Texas Coastline Hammered by Lightning on Thursday
by Daphne Thompson, on May 20, 2016 12:08:55 PM
If you live in the Houston area, Thursday afternoon must have been quite loud. Highly electrical severe storms passed through the area on May 19, causing flash flooding along the way. Flights were delayed and vehicles became stranded in high water.
As I was watching my RadarScope app yesterday afternoon, I was amazed at all the lightning occurring with a line of storms that was marching through Houston an into the Gulf of Mexico. There were so many strikes that I just had to grab a screen shot.
I couldn't recall ever seeing so much lightning in a storm. So, this morning when I came into work I went straight to my Commander account in WeatherOps and created a lightning report. It took a few moments, but I think I found one of the most electrical areas in the storm.
From 2:20 PM to 5:30 PM, over 980 cloud-to-ground lightning strikes occurred within 5 miles of this spot on the map! There were 47 strikes within 1 mile. That is a LOT of lightning. I also reviewed the strength of the bolts. While the average lightning strike contains 20,000 amps, I found a few in this storm over 80,000 amps. The strongest bolt measured 86,599 amps less than 4 miles away.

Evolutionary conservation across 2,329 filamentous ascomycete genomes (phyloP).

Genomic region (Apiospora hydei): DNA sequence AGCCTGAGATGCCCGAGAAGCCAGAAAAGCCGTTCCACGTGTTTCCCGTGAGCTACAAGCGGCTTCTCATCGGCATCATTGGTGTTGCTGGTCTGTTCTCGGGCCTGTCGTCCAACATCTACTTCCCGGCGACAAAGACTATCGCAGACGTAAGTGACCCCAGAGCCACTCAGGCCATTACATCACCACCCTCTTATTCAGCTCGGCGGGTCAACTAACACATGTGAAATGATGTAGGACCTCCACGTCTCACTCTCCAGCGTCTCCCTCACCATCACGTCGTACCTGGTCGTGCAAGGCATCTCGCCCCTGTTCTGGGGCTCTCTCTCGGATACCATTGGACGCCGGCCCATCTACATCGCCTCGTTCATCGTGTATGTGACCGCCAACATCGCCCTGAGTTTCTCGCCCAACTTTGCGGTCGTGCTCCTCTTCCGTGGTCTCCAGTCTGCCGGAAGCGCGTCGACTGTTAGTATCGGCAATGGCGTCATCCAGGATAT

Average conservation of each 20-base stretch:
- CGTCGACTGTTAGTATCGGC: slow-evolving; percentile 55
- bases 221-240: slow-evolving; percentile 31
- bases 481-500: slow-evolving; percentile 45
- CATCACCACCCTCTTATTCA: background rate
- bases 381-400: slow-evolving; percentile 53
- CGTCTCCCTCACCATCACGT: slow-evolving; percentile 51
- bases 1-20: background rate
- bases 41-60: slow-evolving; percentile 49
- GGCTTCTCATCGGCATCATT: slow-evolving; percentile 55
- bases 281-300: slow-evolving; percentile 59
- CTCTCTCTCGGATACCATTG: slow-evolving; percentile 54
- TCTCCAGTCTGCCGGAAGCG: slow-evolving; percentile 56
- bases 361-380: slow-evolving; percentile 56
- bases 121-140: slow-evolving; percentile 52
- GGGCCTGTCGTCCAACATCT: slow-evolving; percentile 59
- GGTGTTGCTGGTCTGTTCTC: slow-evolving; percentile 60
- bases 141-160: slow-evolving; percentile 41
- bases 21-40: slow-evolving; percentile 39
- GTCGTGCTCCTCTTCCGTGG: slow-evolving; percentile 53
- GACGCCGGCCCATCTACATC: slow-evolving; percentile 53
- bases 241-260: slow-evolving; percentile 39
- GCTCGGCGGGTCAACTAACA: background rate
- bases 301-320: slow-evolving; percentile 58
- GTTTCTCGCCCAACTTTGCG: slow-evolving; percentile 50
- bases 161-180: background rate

Searching through news stories, I only found one mention of damage to a residence. A lightning bolt hit a home and destroyed the chimney. However, I wouldn't be surprised if other homes ended up with electrical issues or if trees were hit.
While I found the data interesting, it is important to point out that lightning kills. There have been five fatalities so far this year in the US, three of them were just individuals enjoying outdoor activities while the other two were working. And we haven't even reached our worst time of year, most lightning deaths occur during summer thunderstorms. Earlier this month, over a four day period there were 65 people killed by lightning in Bangladesh.
So, as the saying goes "when thunder roars, go indoors". Don't become part of these statistics. And if you're interested in WeatherOps Commander and lightning data, we can help.